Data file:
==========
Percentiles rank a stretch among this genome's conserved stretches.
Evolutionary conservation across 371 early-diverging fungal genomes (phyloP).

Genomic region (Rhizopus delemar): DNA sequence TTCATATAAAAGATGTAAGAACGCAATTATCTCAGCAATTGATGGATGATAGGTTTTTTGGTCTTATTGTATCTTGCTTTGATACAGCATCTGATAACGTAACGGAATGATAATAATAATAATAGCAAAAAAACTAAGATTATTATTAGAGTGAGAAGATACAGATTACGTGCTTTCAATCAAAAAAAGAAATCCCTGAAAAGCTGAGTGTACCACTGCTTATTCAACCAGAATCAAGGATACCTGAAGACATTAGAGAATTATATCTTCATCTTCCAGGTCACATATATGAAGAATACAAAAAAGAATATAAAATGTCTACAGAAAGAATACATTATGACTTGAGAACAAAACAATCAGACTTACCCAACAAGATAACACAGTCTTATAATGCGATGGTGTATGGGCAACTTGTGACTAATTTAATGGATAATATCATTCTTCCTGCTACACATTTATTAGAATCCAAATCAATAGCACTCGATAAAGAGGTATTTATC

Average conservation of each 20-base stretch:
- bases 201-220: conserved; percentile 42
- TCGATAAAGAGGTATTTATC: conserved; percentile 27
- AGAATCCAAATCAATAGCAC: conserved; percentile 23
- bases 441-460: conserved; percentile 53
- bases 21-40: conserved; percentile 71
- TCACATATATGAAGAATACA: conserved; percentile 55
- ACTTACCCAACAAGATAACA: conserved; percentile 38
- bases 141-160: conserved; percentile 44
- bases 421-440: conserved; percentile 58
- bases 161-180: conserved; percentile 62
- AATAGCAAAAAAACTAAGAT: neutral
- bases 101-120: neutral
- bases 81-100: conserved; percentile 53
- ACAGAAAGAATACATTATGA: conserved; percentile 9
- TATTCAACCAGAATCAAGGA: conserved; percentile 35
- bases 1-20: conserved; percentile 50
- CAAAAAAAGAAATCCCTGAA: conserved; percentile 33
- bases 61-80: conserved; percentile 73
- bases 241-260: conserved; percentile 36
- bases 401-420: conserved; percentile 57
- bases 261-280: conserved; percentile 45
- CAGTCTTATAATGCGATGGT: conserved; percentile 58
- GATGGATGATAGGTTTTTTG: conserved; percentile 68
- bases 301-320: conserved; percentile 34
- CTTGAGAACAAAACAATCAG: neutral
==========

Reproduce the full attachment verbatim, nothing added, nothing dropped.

Percentiles rank a stretch among this genome's conserved stretches.
Evolutionary conservation across 371 early-diverging fungal genomes (phyloP).

Genomic region (Rhizopus delemar): DNA sequence TTCATATAAAAGATGTAAGAACGCAATTATCTCAGCAATTGATGGATGATAGGTTTTTTGGTCTTATTGTATCTTGCTTTGATACAGCATCTGATAACGTAACGGAATGATAATAATAATAATAGCAAAAAAACTAAGATTATTATTAGAGTGAGAAGATACAGATTACGTGCTTTCAATCAAAAAAAGAAATCCCTGAAAAGCTGAGTGTACCACTGCTTATTCAACCAGAATCAAGGATACCTGAAGACATTAGAGAATTATATCTTCATCTTCCAGGTCACATATATGAAGAATACAAAAAAGAATATAAAATGTCTACAGAAAGAATACATTATGACTTGAGAACAAAACAATCAGACTTACCCAACAAGATAACACAGTCTTATAATGCGATGGTGTATGGGCAACTTGTGACTAATTTAATGGATAATATCATTCTTCCTGCTACACATTTATTAGAATCCAAATCAATAGCACTCGATAAAGAGGTATTTATC

Average conservation of each 20-base stretch:
- bases 201-220: conserved; percentile 42
- TCGATAAAGAGGTATTTATC: conserved; percentile 27
- AGAATCCAAATCAATAGCAC: conserved; percentile 23
- bases 441-460: conserved; percentile 53
- bases 21-40: conserved; percentile 71
- TCACATATATGAAGAATACA: conserved; percentile 55
- ACTTACCCAACAAGATAACA: conserved; percentile 38
- bases 141-160: conserved; percentile 44
- bases 421-440: conserved; percentile 58
- bases 161-180: conserved; percentile 62
- AATAGCAAAAAAACTAAGAT: neutral
- bases 101-120: neutral
- bases 81-100: conserved; percentile 53
- ACAGAAAGAATACATTATGA: conserved; percentile 9
- TATTCAACCAGAATCAAGGA: conserved; percentile 35
- bases 1-20: conserved; percentile 50
- CAAAAAAAGAAATCCCTGAA: conserved; percentile 33
- bases 61-80: conserved; percentile 73
- bases 241-260: conserved; percentile 36
- bases 401-420: conserved; percentile 57
- bases 261-280: conserved; percentile 45
- CAGTCTTATAATGCGATGGT: conserved; percentile 58
- GATGGATGATAGGTTTTTTG: conserved; percentile 68
- bases 301-320: conserved; percentile 34
- CTTGAGAACAAAACAATCAG: neutral